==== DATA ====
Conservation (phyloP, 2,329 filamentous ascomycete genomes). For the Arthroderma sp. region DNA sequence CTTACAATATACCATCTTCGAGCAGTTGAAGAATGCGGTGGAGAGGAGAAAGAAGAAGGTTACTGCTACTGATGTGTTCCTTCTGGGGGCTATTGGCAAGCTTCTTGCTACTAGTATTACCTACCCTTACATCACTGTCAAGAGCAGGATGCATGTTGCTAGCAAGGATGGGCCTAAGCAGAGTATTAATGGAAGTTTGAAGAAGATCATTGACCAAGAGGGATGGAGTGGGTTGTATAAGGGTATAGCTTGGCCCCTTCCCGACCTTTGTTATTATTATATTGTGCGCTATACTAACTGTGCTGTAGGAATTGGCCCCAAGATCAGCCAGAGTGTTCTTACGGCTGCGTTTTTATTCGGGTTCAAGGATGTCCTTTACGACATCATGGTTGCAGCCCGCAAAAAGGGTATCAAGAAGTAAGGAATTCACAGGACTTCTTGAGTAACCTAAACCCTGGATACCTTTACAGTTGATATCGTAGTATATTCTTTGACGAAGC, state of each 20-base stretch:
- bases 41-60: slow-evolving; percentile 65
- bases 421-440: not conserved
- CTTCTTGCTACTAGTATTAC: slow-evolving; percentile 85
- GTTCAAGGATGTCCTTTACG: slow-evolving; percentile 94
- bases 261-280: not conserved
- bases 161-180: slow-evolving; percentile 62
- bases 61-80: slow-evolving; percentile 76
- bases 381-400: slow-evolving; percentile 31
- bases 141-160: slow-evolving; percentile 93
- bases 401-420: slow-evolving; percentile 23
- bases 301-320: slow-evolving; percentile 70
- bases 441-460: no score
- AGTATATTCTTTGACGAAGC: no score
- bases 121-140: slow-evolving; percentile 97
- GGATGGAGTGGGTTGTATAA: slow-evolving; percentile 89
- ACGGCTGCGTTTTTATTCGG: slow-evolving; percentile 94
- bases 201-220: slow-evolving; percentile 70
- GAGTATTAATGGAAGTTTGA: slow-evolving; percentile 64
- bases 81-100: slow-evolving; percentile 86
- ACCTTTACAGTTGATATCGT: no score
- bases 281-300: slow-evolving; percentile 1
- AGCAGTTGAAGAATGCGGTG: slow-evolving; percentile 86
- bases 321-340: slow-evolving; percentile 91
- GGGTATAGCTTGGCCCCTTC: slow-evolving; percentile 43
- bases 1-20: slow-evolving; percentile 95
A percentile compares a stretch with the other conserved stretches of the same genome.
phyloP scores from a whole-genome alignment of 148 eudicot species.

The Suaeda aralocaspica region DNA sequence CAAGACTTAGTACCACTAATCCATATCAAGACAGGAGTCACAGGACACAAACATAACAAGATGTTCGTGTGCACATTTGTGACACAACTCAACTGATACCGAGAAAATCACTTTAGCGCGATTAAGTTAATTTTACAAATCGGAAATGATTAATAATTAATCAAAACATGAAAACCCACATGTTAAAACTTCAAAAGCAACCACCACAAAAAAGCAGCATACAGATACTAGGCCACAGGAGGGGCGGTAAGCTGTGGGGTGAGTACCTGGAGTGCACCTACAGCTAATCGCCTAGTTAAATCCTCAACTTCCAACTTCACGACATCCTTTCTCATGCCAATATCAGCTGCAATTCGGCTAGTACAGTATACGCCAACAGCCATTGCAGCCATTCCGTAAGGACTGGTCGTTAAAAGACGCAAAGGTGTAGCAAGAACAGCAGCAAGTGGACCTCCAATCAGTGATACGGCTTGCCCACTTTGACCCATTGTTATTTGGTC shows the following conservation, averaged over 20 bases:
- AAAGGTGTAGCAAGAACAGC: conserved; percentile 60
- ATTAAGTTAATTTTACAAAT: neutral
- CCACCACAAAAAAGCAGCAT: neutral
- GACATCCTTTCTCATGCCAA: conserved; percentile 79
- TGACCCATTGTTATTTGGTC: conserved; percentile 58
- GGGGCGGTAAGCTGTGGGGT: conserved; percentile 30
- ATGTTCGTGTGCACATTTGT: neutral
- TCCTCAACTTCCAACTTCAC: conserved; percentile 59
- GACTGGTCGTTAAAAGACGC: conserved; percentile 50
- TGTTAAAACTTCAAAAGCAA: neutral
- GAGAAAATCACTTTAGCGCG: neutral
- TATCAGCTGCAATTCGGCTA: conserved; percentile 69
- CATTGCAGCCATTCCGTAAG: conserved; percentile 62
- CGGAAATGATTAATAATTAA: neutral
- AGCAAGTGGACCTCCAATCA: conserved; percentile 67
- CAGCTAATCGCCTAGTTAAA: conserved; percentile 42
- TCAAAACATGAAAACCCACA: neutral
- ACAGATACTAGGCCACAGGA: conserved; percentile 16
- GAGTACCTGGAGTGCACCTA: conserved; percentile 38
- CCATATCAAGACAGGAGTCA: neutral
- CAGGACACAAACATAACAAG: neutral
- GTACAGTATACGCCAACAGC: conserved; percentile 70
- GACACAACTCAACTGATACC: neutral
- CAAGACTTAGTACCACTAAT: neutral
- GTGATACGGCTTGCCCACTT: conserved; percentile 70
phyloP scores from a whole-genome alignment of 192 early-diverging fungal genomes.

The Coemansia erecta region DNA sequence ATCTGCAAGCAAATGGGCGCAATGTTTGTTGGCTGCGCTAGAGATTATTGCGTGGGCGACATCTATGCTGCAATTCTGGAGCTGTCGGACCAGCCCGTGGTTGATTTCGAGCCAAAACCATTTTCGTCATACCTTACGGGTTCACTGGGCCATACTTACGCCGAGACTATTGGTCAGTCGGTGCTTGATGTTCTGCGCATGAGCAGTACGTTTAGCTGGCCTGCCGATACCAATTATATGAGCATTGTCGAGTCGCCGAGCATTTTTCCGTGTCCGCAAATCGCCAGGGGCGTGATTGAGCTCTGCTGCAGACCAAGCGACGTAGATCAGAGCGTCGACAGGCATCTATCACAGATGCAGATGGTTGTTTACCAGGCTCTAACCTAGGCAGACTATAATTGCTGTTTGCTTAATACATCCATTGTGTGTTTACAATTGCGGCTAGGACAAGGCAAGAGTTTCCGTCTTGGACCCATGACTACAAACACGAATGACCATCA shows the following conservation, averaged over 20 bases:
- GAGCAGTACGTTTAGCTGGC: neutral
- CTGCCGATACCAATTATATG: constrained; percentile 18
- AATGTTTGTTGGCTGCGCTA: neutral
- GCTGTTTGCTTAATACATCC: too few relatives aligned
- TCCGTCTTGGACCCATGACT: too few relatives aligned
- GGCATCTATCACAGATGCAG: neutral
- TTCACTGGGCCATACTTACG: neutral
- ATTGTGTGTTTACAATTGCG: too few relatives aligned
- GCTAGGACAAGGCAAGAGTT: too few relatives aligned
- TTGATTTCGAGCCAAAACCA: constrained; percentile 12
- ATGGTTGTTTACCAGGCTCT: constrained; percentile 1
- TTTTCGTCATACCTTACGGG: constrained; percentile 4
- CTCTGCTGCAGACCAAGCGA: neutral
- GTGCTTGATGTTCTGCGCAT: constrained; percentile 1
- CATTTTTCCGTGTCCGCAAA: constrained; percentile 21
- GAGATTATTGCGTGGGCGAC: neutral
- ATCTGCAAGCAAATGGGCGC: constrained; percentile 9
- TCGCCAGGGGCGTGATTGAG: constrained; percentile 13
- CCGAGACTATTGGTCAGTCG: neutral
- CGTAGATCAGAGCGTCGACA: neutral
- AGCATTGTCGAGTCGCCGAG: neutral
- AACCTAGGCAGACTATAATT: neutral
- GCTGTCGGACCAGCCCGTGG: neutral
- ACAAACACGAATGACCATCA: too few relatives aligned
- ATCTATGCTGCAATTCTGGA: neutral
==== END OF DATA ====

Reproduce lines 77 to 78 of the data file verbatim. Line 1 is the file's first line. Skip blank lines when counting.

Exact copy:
- AGCATTGTCGAGTCGCCGAG: neutral
- AACCTAGGCAGACTATAATT: neutral